New business opportunities are opening up as a result of Vision 2030 diversification objectives, population growth and social and economic reform. Areas such as tourism, culture and entertainment are being unlocked, tying in with the global trend towards the ‘experience economy’. The creative industries is an area in which the young and women can thrive, it was suggested, and there is great potential for exploring ways to enable the  Kingdom’s cultural assets to be seen and enjoyed in an appropriate way.

While there is still some way to go in developing an entrepreneurial culture, technology development offers scope for cooperation. There are rewards to be reaped in the e-commerce sector, for example. The need to build local models in areas such as machine learning and AI was stressed. 


Another promising sector is renewable energy, which will be a long-term, multibillion market, delegates heard. Factors driving the market are the growth in energy demand and development of the low carbon economy, along with ample solar and wind resources, Vision 2030 renewable energy targets and the decline in global renewable energy costs. Reforms such as the creation of the Renewable Energy Project Development Office, which is progressing the renewable energy programme, and the possibility for 100 per cent foreign ownership of IPPs are also spurring development. The infrastructure and regulations are being developed to meet the 9.5GW renewable energy target. A wind project is going through final tender and a raft of new tenders will be coming out in the next few months. There are opportunities at all levels and points of entry, with opportunities for smaller firms, for example as specialist suppliers. Net metering regulations are in place, creating opportunities for rooftop solar. Energy efficiency is also a big focus, with opportunities in areas such as retrofitting and energy management.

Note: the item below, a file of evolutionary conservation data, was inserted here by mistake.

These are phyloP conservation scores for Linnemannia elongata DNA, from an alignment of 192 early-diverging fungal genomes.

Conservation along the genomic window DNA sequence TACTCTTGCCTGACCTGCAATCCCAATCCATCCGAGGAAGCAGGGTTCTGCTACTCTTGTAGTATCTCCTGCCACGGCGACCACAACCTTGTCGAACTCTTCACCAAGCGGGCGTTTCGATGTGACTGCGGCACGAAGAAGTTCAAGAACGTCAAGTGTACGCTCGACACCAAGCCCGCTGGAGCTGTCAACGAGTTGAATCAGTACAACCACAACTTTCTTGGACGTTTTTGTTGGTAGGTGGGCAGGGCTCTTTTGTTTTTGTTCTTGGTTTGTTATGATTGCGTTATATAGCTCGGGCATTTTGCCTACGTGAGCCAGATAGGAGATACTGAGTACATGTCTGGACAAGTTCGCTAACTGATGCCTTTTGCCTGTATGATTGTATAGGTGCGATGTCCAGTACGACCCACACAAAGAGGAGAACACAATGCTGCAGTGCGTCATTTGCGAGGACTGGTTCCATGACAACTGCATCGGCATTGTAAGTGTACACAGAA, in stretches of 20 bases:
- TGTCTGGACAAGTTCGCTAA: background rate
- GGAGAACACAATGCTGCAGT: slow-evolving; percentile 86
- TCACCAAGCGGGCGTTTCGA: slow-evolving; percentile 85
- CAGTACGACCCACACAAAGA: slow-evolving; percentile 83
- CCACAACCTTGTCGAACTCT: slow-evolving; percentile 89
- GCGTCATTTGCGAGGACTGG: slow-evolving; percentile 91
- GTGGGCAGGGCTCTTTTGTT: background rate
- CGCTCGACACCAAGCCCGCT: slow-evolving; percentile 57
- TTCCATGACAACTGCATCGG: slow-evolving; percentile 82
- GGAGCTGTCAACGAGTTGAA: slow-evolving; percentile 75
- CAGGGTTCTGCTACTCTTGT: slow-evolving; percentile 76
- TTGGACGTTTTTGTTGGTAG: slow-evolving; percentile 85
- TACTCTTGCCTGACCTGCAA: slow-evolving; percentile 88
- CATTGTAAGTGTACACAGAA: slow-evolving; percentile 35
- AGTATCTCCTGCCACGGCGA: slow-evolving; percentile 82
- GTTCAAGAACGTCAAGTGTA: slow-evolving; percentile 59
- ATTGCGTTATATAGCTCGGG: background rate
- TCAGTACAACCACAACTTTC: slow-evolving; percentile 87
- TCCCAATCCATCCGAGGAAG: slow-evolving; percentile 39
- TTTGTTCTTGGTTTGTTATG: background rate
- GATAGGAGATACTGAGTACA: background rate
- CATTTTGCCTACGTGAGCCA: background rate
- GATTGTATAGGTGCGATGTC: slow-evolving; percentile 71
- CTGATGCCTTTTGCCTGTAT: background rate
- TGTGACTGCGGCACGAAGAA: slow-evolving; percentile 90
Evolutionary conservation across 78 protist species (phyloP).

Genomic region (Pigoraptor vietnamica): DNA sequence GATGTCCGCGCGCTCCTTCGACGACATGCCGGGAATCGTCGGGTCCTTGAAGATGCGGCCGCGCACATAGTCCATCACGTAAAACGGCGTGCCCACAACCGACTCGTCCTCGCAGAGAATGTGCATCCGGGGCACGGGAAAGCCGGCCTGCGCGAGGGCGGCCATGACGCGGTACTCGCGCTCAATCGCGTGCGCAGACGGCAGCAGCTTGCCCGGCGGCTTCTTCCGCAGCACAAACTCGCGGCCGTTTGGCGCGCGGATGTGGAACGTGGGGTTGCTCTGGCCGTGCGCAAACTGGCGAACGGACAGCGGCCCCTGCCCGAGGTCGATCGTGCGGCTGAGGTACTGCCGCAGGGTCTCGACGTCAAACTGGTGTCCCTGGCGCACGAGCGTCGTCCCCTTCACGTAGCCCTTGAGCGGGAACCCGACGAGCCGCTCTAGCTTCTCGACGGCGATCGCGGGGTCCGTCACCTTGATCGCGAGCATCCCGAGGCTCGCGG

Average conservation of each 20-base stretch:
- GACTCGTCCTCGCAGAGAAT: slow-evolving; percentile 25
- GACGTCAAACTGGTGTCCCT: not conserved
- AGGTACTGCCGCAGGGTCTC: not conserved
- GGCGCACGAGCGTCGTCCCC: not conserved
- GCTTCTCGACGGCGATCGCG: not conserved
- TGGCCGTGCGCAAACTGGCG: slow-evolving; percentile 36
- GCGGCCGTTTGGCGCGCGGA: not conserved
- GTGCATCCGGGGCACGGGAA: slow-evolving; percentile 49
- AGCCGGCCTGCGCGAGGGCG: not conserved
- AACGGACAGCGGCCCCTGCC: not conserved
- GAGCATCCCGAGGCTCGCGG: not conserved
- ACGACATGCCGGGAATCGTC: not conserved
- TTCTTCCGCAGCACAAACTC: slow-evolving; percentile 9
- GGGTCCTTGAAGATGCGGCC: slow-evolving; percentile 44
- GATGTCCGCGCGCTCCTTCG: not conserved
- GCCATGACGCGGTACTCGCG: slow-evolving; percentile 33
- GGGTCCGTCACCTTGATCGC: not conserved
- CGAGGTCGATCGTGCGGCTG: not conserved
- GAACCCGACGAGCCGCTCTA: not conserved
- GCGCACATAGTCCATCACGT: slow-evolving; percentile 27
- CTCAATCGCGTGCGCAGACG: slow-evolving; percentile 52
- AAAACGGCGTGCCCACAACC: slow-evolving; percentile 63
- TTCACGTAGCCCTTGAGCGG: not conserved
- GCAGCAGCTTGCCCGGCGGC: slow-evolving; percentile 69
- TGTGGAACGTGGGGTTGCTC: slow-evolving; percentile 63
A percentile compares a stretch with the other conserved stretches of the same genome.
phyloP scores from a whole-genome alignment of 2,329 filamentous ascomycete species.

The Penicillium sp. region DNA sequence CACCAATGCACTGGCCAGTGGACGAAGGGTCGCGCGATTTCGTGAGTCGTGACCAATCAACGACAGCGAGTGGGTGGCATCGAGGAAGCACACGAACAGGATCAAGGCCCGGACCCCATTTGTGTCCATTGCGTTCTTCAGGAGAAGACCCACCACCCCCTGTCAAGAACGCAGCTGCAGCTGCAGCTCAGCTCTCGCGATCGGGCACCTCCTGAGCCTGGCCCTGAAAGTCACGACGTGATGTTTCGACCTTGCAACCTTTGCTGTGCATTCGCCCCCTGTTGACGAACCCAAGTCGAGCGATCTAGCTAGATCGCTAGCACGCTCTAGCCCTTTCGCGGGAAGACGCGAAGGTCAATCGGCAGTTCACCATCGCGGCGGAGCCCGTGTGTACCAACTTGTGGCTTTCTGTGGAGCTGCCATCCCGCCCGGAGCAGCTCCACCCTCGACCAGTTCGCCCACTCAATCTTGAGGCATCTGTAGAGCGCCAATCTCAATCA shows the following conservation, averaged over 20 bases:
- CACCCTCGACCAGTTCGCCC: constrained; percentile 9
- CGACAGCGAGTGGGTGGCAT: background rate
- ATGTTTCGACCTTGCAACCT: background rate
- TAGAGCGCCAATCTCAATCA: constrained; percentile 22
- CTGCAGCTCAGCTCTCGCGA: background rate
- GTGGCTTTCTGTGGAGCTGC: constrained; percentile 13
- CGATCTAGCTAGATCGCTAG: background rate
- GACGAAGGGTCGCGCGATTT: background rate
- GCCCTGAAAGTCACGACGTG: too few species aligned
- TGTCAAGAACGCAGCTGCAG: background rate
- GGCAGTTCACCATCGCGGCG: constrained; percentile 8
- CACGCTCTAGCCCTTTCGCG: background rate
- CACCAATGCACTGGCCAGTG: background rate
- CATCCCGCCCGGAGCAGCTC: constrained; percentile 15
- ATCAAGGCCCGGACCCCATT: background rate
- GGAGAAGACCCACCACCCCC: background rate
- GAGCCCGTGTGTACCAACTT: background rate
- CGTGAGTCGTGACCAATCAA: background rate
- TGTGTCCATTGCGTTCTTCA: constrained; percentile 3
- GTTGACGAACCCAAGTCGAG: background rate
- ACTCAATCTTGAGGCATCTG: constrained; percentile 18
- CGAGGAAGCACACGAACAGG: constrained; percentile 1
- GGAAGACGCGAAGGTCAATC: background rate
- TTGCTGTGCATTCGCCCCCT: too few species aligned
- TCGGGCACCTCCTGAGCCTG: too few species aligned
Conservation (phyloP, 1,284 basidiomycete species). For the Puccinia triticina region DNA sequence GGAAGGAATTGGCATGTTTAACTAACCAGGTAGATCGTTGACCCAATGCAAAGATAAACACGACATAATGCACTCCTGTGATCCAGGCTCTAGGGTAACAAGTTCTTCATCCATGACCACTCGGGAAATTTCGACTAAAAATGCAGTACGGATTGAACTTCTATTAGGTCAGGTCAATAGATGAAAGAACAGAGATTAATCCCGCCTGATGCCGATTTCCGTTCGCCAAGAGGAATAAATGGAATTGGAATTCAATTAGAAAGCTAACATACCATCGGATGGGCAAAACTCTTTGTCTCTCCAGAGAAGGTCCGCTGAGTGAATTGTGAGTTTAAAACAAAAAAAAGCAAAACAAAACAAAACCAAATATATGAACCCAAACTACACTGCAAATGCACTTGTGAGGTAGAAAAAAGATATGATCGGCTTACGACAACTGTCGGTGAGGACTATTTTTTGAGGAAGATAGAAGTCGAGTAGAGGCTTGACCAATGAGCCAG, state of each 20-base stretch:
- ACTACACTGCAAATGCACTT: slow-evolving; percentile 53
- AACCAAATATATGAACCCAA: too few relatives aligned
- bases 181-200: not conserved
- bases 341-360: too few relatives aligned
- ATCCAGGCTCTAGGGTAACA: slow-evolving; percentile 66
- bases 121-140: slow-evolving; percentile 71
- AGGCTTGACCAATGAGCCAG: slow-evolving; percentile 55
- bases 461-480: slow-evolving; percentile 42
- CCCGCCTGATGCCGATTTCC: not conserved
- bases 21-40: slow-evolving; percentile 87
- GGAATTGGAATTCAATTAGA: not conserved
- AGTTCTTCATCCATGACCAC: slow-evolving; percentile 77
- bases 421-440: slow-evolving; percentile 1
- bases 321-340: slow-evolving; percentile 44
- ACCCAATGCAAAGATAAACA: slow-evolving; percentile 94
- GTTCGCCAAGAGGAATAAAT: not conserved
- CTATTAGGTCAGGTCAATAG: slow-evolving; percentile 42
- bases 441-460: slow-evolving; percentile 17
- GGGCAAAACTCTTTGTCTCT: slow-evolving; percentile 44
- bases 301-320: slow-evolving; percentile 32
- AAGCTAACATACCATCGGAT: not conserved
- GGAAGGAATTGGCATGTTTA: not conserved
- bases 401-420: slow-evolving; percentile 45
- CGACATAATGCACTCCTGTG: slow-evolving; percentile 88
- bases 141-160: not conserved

With the Vision 2030 focus on job creation and attracting investment, the importance of developing the nation’s skills was underlined, with opportunities in capacity building, vocational training, private education and lifelong learning.

It was stressed that the kingdom is looking for long-term partners who can commit to having a local presence, sharing technology and providing jobs. 

The SBJBC Co-Chairs stressed the commitment of the UK government to support the Kingdom’s Vision 2030, and the initiatives the SBJBC has already taken to promote knowledge exchange and business cooperation in key Vision 2030 sectors, following the visit to the UK in March by HRH Crown Prince Mohammed bin Salman. 

These include SBJBC’s successful SME Forum in London in April for Saudi and British Tech-Entrepreneurs, and its participation in the newly established private sector groups under the UK-Saudi Strategic Partnership launched in March.

Future SBJBC events were also highlighted, including a UK Technology & Smart Cities mission to Saudi Arabia in November 2018, and a further Privatisation and PPP Roundtable.

For further information see the website at www.sbjbc.org.